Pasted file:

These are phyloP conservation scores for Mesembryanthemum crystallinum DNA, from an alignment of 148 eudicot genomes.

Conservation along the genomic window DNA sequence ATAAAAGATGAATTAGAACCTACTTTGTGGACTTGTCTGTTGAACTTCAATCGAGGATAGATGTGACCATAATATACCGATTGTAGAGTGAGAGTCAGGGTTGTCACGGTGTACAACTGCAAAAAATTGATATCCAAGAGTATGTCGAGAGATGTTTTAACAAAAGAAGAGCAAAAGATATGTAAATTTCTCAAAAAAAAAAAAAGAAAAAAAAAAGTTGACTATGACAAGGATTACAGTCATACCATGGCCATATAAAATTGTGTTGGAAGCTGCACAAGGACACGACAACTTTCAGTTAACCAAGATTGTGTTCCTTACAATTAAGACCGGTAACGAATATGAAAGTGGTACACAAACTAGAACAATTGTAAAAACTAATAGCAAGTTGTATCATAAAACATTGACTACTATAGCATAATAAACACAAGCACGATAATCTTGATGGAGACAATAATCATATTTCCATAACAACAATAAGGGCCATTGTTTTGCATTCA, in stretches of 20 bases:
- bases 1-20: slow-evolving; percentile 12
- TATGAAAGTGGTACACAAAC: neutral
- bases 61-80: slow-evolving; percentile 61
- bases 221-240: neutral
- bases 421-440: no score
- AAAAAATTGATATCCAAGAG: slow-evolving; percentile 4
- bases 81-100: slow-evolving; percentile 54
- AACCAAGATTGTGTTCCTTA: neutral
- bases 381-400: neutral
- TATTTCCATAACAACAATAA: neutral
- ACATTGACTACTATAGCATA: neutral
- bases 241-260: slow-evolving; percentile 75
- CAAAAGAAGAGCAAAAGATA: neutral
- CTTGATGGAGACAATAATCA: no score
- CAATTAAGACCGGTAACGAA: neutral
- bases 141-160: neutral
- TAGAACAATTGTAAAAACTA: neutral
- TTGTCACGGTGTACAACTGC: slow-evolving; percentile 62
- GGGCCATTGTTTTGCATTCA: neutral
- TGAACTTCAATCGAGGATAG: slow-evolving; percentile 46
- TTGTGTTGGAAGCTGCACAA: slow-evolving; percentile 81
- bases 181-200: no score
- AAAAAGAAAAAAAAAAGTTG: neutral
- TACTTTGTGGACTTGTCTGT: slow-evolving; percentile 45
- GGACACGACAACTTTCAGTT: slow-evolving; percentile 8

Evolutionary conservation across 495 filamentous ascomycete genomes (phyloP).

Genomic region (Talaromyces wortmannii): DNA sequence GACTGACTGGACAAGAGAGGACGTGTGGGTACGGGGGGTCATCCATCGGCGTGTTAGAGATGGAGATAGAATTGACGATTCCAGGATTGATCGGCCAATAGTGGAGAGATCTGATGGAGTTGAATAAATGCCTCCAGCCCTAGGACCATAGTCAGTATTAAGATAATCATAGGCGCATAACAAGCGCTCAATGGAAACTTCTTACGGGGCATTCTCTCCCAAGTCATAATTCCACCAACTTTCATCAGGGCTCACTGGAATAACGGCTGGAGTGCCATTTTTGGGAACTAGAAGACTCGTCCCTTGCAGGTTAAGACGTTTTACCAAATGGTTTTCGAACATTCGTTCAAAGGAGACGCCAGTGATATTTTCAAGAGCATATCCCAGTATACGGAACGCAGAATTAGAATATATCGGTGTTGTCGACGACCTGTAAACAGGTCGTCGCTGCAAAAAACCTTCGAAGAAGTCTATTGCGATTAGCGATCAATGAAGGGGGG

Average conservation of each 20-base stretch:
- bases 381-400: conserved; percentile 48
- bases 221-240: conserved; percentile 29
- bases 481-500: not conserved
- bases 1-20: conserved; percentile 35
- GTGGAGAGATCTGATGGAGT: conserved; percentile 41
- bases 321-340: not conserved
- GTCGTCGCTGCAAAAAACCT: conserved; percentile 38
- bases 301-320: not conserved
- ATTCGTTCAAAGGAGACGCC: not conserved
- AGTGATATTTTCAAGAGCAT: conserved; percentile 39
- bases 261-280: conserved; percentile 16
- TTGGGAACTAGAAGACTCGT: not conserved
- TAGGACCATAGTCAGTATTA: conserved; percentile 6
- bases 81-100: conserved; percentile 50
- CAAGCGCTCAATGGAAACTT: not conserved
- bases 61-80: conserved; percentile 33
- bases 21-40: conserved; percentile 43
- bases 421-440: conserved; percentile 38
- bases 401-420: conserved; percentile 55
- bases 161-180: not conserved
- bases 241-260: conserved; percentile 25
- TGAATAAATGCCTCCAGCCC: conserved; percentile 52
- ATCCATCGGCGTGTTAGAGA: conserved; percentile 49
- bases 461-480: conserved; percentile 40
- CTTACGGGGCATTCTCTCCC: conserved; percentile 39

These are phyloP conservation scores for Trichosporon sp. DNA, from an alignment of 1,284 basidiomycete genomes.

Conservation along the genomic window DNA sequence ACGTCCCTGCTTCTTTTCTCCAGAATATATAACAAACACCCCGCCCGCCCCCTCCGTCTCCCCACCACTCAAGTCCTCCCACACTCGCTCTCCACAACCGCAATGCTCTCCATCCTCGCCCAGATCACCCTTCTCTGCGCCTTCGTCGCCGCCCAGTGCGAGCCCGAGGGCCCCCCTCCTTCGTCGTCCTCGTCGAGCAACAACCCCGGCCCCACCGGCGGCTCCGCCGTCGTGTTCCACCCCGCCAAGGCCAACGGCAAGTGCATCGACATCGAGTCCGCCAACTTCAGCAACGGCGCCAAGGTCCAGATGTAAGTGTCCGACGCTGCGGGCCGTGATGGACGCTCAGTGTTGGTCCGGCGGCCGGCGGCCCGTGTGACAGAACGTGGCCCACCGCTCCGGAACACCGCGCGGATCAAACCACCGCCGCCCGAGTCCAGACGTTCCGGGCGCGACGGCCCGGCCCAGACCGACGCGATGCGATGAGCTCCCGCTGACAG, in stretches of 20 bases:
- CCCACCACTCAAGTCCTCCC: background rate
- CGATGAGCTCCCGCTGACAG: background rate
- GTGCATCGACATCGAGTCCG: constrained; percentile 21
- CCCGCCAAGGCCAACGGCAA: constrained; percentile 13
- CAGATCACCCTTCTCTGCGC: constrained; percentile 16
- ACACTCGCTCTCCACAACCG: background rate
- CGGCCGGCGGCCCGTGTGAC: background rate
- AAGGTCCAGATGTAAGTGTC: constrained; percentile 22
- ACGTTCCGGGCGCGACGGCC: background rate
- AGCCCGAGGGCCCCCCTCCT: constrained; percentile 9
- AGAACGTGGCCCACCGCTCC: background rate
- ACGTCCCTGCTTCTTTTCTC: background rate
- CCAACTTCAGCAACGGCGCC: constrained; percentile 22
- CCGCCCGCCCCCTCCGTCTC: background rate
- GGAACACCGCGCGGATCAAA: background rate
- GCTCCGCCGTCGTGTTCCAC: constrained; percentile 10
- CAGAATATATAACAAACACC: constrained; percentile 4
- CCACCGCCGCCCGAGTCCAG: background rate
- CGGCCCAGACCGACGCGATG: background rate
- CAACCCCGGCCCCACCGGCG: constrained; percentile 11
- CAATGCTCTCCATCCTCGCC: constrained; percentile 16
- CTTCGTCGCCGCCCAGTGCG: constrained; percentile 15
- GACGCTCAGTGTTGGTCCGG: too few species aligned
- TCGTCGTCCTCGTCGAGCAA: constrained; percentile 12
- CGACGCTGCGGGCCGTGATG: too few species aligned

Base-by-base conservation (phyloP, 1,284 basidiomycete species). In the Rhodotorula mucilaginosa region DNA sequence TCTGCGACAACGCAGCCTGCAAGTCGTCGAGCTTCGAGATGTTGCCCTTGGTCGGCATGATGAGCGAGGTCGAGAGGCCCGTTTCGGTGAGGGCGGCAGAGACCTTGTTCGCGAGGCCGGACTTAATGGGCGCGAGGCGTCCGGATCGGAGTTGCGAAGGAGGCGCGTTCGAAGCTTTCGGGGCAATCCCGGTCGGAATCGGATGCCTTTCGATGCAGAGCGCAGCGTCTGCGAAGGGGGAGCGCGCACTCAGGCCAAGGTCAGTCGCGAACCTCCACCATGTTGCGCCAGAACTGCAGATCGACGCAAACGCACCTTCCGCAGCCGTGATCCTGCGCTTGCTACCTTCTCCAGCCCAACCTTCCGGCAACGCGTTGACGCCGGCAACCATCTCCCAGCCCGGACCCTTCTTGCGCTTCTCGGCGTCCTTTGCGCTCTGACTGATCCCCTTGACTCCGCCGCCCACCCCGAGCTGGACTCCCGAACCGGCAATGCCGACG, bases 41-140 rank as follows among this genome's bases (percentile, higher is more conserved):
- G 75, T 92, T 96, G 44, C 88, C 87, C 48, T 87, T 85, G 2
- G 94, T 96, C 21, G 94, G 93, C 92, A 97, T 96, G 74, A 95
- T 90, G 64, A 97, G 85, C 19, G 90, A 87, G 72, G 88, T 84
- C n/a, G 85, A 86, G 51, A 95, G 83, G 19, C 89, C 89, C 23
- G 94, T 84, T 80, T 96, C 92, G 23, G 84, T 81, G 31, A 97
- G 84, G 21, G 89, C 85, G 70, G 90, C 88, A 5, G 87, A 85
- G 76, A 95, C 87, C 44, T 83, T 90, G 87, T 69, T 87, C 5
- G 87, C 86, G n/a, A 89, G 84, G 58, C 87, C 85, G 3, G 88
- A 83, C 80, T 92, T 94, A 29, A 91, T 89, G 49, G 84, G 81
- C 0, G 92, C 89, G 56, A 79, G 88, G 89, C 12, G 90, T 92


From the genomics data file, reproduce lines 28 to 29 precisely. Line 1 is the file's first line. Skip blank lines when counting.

Evolutionary conservation across 495 filamentous ascomycete genomes (phyloP).

Genomic region (Talaromyces wortmannii): DNA sequence GACTGACTGGACAAGAGAGGACGTGTGGGTACGGGGGGTCATCCATCGGCGTGTTAGAGATGGAGATAGAATTGACGATTCCAGGATTGATCGGCCAATAGTGGAGAGATCTGATGGAGTTGAATAAATGCCTCCAGCCCTAGGACCATAGTCAGTATTAAGATAATCATAGGCGCATAACAAGCGCTCAATGGAAACTTCTTACGGGGCATTCTCTCCCAAGTCATAATTCCACCAACTTTCATCAGGGCTCACTGGAATAACGGCTGGAGTGCCATTTTTGGGAACTAGAAGACTCGTCCCTTGCAGGTTAAGACGTTTTACCAAATGGTTTTCGAACATTCGTTCAAAGGAGACGCCAGTGATATTTTCAAGAGCATATCCCAGTATACGGAACGCAGAATTAGAATATATCGGTGTTGTCGACGACCTGTAAACAGGTCGTCGCTGCAAAAAACCTTCGAAGAAGTCTATTGCGATTAGCGATCAATGAAGGGGGG